Hours went by with no change in scenery; the arid tundra was an almost ashen pitch of white with a few red tufts of plant life. A few dirt mounds and small rock formations were not enough to help me get my bearings so for the most part I trudged along blindly and trusted my instincts.
I stopped only twice, once to rest my legs and have some rations, and once more when I came upon the remains of a Protoss Scout.
Unlike the Valkyrie, the Scout seemed unharmed; no signs of being fired upon, no catastrophic damage on its hull, only some minor impact damage. A successful emergency landing if I read the signs right. I approached the Scout warily, drawing my sidearm auto pistol and cautiously checking for signs of a trap.
Nothing happened when I entered the unfamiliar cockpit of the Scout and scrounged for anything that might seem important or helpful. From the dirt railing on the ground this Scout seemed to have made a controlled landing while flying north. I could not understand why the Protoss pilot had not waited for a rescue mission. Instead it seemed he actually took off on the same vague direction as mine. It seemed to lack sense, but having realized I had tarried for too long, I picked up my pace once again.
As calculated, by nightfall I could plainly see the communications tower of Scott's Landing. Thankfully it appeared to be in one piece, unmolested insofar by the Protoss war machine.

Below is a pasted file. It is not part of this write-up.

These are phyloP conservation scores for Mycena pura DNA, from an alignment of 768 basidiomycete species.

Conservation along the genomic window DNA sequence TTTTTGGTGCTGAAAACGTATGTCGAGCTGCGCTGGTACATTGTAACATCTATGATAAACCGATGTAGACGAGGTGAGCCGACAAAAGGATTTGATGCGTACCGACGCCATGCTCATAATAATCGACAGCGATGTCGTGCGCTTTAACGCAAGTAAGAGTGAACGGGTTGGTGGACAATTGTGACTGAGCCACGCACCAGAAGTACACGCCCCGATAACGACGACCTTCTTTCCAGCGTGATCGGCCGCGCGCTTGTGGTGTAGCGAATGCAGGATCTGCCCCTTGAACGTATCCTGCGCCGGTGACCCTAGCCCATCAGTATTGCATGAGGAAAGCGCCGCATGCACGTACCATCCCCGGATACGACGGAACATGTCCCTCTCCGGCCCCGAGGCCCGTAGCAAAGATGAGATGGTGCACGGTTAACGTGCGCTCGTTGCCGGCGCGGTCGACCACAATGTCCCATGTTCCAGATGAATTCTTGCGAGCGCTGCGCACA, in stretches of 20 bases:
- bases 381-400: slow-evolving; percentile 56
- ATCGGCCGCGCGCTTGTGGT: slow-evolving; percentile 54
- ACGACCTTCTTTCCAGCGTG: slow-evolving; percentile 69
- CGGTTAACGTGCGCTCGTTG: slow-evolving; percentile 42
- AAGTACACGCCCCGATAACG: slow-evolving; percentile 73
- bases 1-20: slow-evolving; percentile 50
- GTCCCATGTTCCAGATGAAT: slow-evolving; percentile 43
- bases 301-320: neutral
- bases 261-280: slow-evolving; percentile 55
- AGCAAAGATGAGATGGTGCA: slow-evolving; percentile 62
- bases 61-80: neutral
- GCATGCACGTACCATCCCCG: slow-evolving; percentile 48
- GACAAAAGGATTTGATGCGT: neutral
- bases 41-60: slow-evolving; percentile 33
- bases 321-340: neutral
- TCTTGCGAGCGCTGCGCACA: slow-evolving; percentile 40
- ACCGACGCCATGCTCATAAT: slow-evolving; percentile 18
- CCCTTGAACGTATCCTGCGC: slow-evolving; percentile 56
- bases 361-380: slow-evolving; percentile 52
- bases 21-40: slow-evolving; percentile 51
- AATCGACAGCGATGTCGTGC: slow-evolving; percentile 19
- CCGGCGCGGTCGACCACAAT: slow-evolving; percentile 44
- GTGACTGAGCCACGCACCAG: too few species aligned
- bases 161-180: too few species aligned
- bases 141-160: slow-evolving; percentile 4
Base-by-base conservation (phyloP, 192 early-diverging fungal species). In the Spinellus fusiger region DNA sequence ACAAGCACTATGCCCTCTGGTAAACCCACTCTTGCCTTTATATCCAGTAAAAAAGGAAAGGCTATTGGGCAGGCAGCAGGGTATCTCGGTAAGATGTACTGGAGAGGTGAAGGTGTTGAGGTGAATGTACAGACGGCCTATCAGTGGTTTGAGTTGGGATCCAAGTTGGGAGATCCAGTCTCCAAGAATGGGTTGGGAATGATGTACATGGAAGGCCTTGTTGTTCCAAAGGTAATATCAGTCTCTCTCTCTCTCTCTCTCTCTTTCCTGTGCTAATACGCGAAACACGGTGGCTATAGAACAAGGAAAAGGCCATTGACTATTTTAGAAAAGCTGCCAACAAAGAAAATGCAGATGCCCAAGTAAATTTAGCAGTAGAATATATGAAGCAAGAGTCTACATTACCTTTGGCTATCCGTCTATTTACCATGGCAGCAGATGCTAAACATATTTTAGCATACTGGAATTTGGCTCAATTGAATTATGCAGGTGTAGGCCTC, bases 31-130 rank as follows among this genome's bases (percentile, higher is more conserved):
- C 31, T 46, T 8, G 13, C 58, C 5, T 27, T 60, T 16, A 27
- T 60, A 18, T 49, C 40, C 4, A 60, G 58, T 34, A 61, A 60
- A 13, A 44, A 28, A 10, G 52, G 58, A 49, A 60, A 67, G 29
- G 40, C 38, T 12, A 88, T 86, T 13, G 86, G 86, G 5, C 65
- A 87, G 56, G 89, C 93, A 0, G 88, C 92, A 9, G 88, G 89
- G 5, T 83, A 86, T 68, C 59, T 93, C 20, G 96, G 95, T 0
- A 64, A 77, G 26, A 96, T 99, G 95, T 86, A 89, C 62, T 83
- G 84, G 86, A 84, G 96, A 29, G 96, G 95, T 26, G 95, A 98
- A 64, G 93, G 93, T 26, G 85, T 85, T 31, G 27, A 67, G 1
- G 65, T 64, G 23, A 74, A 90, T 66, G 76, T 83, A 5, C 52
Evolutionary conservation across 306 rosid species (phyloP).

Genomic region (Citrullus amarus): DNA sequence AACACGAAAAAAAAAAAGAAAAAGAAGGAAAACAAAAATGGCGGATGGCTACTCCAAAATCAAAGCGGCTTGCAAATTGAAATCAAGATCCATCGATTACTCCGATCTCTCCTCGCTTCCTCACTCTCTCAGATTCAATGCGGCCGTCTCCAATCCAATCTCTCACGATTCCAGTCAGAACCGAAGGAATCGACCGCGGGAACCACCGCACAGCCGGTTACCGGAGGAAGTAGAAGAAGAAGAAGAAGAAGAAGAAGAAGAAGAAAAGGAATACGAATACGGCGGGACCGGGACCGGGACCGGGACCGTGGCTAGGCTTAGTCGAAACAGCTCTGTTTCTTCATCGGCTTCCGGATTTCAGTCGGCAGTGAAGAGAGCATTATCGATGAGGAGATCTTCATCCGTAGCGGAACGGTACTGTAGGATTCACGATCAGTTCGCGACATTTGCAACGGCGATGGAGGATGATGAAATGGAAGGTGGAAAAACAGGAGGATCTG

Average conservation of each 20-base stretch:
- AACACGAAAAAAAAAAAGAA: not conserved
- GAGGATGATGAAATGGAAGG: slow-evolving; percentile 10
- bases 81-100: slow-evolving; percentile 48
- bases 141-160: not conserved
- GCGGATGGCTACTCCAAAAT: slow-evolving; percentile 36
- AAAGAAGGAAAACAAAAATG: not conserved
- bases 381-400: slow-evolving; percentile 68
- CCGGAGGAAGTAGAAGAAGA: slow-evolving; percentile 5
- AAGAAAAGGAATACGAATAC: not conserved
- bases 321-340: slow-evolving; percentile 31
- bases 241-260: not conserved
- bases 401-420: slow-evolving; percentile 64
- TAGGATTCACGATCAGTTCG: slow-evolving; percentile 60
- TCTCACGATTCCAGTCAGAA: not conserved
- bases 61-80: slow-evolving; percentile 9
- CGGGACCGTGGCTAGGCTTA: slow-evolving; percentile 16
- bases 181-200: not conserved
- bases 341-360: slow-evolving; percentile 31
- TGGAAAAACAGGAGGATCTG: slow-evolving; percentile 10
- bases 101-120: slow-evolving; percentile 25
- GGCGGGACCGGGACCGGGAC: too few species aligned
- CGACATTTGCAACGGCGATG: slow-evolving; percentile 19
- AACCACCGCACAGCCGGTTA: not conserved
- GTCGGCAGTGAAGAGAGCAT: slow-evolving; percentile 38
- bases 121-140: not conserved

In the hazy backdrop Larrigan's Fall dominated the horizon, the kilometer wide and unfathomably deep chasm that had intrigued Sector Science Command to setup a research facility here in the first place. I had heard stories about how pilots, struck by cabin fever, flew races inside Larrigan's Fall, more for the exhilaration and adrenaline and less for the bets involved. Some even added to the extravagant scenery by literally carving themselves onto the rock.
Once I finally approached Scott's Landing perimeter I noticed there was very little activity if any at all. No posted guards, no patrol vehicles, no busy personnel.
Perhaps there was a lock-down in place or they had already evacuated when the Protoss struck elsewhere. Perhaps they had been able to get communications working through the ionostatic interference that had kept me out of touch since the attack on New Fredricksberg. Maybe the fleet is on its way. I still don't know.